2. Run screaming from the right to purchase vested stock.

Some option plans provide the company the right to repurchase your vested stock upon your departure. The purchase price is ‘fair market value’. Guess whether the definition of fair market value is favorable to you or the company…


Founders and employees should not agree to this provision under any circumstances. Read your option plan carefully.

(Props to Suzie Dingwall Williams who already brought up this microhack in the comments.)

3. Accelerate your vesting upon hiring a new CEO.

If you are having trouble applying any of the other vesting hacks, trade those chips in for six months of acceleration upon hiring a new CEO. Investors are usually eager to bring in “professional” management. They should agree to this term because it aligns your interests with theirs.

4. Keep vesting as a consultant or board member.

If you have a lot of leverage, you may be able to negotiate an agreement to keep vesting if you are terminated but retained as a consultant or a board member. For example, the company may terminate you but keep you as a consultant to help decipher your spaghetti code.

Some companies have been known to sneak this term into their closing documents. We’re not big fans of that approach.

Again, if you are having trouble applying any of the other vesting hacks, you may be able to trade those chips in for this one.

What are your vesting micro-hacks?

Submit your vesting micro-hack experiences and questions in the comments. We’ll discuss the most interesting ones in a future article.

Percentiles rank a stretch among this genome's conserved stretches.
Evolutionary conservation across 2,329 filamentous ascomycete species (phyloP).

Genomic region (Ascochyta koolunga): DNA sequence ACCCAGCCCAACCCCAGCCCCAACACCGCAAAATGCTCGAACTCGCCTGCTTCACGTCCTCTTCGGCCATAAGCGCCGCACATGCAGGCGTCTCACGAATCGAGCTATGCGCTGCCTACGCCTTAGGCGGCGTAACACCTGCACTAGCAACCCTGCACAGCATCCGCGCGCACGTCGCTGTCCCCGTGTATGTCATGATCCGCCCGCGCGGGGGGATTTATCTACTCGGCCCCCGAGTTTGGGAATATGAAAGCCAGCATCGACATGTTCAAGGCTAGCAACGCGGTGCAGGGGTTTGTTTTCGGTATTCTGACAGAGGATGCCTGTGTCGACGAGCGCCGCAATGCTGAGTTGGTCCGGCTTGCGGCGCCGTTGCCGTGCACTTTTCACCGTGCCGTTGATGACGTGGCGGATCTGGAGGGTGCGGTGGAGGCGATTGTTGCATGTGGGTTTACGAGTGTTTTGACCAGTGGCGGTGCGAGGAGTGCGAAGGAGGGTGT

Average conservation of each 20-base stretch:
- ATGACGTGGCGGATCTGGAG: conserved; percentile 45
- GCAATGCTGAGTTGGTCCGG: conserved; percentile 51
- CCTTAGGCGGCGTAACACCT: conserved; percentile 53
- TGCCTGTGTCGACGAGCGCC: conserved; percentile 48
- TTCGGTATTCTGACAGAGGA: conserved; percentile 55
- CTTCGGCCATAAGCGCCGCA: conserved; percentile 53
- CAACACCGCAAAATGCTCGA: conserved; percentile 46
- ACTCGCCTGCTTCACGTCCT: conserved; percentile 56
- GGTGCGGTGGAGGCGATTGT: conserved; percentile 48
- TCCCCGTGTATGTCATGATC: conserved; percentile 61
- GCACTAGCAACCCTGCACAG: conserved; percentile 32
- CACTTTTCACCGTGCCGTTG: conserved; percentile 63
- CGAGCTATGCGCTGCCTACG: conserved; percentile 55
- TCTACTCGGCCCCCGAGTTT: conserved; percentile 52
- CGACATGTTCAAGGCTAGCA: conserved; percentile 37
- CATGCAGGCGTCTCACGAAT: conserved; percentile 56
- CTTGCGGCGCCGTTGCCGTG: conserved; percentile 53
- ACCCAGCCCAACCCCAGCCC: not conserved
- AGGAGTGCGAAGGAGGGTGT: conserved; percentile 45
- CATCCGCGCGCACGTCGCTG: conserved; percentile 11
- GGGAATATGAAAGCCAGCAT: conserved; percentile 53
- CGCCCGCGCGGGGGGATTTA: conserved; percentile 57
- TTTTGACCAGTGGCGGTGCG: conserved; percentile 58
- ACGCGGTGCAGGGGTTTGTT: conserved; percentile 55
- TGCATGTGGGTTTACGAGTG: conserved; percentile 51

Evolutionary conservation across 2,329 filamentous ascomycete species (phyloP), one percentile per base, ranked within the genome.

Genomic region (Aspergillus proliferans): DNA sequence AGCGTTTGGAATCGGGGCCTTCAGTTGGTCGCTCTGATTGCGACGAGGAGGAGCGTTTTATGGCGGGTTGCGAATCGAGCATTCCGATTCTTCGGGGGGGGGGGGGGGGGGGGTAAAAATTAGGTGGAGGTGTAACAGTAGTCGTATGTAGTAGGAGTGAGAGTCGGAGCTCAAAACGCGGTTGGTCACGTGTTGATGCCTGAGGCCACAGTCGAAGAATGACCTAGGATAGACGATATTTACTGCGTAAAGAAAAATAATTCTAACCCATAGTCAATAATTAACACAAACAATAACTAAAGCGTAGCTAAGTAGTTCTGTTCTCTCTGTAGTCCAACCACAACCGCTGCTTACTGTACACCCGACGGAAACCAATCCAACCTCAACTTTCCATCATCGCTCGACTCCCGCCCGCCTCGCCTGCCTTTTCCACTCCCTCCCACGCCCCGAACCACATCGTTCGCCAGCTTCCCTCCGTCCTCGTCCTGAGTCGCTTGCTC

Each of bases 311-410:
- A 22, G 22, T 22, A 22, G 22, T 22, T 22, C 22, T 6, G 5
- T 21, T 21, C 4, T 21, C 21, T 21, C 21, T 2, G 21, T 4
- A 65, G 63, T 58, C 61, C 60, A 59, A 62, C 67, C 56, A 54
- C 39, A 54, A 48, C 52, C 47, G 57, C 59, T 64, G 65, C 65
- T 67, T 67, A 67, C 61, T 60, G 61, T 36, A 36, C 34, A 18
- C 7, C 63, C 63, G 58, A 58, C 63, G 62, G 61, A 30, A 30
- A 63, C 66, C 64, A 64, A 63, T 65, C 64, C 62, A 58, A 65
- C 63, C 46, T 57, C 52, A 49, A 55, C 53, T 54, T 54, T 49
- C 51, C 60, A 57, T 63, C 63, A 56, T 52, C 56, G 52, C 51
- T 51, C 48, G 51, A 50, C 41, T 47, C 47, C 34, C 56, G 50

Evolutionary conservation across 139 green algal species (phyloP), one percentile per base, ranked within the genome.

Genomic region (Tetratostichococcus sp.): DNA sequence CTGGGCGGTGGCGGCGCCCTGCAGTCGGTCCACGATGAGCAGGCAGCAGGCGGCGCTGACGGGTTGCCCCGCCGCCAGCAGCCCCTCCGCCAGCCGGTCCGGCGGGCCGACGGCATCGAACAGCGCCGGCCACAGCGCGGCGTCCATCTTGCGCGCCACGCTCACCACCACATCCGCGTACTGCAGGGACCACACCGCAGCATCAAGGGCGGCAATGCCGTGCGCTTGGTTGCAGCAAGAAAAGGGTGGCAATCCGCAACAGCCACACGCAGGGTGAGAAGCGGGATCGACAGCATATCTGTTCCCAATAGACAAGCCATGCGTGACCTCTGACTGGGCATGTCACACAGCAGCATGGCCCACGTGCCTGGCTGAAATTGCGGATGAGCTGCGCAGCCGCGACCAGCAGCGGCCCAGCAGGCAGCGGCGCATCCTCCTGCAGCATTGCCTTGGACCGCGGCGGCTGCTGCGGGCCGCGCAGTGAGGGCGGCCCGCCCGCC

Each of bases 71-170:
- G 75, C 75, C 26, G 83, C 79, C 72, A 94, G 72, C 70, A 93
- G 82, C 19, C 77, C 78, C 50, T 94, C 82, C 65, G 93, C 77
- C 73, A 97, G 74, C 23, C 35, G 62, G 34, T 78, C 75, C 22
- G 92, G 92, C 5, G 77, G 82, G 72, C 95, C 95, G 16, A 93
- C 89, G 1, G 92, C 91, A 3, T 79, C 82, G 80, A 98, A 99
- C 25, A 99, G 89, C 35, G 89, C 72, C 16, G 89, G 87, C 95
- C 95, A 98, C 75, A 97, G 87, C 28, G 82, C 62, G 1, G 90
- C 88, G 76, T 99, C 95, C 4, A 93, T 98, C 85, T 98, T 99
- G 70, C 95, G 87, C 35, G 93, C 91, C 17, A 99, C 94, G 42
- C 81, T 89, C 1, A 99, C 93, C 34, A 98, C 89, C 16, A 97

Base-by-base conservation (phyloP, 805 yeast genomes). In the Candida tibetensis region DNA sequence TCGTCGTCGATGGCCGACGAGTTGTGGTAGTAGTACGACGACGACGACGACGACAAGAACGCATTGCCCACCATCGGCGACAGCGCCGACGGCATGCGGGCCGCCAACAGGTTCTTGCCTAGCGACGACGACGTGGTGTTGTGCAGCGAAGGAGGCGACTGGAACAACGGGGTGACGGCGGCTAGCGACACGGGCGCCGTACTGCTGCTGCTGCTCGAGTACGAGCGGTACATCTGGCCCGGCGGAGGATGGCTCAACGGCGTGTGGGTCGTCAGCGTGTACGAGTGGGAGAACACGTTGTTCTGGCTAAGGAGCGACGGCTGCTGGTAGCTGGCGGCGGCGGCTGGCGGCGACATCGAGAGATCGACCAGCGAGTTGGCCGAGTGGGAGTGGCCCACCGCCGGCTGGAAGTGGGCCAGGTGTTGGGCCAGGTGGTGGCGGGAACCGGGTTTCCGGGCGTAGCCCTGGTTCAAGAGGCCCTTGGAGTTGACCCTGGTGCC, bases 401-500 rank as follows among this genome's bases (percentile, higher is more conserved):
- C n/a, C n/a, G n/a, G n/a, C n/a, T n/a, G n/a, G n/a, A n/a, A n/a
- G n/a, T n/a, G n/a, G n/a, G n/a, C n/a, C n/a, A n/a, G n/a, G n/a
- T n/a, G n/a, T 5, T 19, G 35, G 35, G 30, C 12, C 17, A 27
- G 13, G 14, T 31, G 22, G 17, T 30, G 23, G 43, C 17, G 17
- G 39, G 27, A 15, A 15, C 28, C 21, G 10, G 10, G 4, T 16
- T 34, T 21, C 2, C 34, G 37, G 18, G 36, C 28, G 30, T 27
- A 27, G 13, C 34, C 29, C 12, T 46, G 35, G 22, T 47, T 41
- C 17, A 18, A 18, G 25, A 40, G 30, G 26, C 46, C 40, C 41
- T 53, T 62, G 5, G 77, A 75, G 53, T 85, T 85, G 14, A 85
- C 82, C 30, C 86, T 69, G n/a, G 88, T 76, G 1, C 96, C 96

We love the quality of the comments on Venture Hacks. You’re missing out if you’re not reading them.

A lot of the comments contain great anecdotes from founders. Others contain good questions which we make sure to answer.

Here’s a few recent ones that are especially good. You can also subscribe to our comments RSS feed.

Legal Fees

Joe Greenstein (from Flixster) says:

“I just want to throw in that my personal pet peeve with regard to the “standard” term sheet is the bit about the company paying the VC legal costs. C’mon – you have $500M and I am raising $1.5M and you want me to take the first $25k to pay your legal expenses for doing the deal? That’s like your dad giving you your allowance and then asking you to buy him a hot dog.

When we were raising money for flixster i thought that must be a trick — like if i agreed to that term they would pull the term sheet at the last second and say i failed the secret fiscal responsibility test…”

Option Pools

Andrew Parker (an Analyst at Union Square Ventures) says:

“In a negotiation, you can also try to change the rules of the game (change the formulas). For example, I know a few CEOs that have successfully negotiated that any option pool be created after the investment by institutional money, not before. So, the investors took the pool dilution along with the founders. This represents a significant increase in valuation without asking for an increase in valuation. It’s a hard chip to win in bargaining, but it’s worth taking a shot considering the high reward.”


“Anonymous” says: